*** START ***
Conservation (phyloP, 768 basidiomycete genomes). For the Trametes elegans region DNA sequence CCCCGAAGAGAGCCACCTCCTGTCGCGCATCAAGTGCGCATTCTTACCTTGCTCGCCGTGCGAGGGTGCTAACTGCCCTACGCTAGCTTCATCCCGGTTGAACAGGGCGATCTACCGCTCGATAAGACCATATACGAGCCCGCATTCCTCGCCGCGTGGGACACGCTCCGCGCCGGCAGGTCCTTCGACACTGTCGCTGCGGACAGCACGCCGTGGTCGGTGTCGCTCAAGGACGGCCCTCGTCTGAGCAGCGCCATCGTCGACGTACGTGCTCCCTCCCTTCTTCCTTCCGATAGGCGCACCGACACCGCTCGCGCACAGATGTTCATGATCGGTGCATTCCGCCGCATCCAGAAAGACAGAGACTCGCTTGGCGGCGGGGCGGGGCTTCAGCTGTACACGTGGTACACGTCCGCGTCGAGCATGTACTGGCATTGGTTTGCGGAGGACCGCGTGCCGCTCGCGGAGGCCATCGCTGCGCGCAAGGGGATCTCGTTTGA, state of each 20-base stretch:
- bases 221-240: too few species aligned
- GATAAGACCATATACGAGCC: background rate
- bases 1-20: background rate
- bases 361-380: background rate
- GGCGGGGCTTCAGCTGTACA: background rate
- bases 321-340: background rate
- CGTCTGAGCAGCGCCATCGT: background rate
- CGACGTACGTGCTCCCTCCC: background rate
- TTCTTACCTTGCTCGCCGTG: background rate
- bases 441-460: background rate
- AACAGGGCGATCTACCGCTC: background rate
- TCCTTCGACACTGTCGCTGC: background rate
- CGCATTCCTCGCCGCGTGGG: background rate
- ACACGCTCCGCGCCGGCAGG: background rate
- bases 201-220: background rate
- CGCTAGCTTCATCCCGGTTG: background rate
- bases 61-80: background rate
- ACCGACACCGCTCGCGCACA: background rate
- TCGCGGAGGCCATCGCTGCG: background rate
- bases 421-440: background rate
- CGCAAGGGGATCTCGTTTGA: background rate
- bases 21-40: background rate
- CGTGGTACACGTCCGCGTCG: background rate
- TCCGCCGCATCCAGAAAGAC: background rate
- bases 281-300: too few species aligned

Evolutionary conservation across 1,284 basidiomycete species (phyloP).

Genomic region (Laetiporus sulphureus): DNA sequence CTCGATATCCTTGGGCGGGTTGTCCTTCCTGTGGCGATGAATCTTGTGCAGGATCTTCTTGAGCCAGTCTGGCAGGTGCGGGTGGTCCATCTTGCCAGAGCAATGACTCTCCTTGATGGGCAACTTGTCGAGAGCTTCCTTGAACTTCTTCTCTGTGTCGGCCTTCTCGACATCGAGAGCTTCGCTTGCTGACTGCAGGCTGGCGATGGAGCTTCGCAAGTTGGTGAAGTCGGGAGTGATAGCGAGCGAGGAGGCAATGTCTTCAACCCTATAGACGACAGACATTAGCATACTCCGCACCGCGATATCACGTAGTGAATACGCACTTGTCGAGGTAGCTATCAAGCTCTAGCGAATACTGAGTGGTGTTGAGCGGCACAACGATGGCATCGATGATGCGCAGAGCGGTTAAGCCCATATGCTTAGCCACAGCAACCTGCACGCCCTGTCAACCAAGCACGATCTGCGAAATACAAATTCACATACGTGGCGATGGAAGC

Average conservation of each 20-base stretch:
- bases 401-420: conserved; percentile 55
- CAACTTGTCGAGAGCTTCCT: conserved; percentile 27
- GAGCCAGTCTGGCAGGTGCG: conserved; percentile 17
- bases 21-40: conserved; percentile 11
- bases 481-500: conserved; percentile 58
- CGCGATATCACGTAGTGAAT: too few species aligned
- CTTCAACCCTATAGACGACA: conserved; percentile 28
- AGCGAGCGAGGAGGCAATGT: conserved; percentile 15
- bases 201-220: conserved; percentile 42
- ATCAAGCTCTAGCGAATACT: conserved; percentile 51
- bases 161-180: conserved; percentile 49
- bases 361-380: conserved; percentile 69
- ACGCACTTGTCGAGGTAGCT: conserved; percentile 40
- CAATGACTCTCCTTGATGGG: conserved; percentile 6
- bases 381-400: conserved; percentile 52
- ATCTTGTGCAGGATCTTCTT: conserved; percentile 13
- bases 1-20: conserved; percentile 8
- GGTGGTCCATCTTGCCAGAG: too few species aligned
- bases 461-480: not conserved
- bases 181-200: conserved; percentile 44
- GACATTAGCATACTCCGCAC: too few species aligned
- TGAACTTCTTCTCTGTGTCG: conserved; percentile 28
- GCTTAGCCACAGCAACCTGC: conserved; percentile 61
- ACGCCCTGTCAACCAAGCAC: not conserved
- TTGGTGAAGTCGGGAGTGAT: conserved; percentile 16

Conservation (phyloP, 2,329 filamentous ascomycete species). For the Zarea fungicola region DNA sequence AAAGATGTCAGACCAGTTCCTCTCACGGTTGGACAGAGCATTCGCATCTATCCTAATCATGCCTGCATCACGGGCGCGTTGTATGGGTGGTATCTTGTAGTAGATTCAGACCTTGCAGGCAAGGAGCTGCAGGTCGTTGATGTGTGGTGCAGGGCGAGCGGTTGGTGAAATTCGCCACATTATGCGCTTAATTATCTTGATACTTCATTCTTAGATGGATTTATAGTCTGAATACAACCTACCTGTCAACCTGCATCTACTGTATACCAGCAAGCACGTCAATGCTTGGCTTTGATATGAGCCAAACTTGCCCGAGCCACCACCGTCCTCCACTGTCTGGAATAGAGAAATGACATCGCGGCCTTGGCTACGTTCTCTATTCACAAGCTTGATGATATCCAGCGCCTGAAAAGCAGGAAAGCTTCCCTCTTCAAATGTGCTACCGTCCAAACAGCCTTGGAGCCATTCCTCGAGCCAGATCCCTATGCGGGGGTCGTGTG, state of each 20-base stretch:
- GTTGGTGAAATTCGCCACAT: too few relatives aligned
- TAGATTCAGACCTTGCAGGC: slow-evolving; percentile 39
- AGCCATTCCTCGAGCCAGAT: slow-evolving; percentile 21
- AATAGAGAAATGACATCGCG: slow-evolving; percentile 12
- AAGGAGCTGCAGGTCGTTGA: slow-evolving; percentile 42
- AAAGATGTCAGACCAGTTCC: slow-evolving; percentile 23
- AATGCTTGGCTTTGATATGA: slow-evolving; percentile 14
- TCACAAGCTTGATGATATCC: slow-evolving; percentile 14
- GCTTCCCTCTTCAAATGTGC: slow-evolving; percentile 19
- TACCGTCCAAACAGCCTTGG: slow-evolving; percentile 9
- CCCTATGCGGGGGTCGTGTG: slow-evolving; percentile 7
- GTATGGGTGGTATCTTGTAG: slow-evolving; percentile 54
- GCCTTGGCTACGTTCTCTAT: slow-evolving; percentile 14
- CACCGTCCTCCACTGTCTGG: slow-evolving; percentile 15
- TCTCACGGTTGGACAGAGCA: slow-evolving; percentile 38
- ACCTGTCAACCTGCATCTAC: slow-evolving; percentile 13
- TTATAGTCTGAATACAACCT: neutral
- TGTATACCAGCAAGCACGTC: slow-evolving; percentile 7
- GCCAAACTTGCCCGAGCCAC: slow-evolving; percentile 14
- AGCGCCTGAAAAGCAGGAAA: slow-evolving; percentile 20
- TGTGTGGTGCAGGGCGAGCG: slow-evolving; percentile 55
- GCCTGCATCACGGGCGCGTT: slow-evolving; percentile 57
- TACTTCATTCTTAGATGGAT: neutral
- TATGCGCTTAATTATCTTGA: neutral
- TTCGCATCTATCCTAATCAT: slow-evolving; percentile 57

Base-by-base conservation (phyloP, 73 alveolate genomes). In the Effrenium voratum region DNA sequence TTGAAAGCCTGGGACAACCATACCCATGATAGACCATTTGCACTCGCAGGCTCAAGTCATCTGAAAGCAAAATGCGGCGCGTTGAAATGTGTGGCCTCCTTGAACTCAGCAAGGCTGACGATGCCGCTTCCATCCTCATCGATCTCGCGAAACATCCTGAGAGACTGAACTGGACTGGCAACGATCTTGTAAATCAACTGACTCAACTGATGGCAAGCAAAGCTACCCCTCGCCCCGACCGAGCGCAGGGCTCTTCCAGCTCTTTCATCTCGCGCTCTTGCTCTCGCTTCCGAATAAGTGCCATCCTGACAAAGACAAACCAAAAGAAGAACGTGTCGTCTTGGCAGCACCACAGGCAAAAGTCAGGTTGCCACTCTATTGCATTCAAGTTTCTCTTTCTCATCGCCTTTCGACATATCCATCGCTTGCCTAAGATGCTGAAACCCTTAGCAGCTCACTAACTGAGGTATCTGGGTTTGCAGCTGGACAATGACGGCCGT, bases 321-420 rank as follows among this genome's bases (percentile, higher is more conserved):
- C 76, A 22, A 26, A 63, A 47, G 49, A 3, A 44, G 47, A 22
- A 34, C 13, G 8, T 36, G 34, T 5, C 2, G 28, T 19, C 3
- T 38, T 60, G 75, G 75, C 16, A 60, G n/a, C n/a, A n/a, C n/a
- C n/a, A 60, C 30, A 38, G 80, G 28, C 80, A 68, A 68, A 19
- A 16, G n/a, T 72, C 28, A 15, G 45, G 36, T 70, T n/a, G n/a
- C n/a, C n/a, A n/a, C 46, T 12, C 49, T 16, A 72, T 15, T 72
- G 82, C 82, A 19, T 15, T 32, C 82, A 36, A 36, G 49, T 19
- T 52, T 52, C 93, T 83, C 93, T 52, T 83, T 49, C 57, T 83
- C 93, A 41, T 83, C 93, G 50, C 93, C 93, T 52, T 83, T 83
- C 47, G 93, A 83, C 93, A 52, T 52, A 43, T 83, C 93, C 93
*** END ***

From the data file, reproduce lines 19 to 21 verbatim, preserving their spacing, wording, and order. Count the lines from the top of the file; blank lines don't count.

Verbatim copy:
- ACCGACACCGCTCGCGCACA: background rate
- TCGCGGAGGCCATCGCTGCG: background rate
- bases 421-440: background rate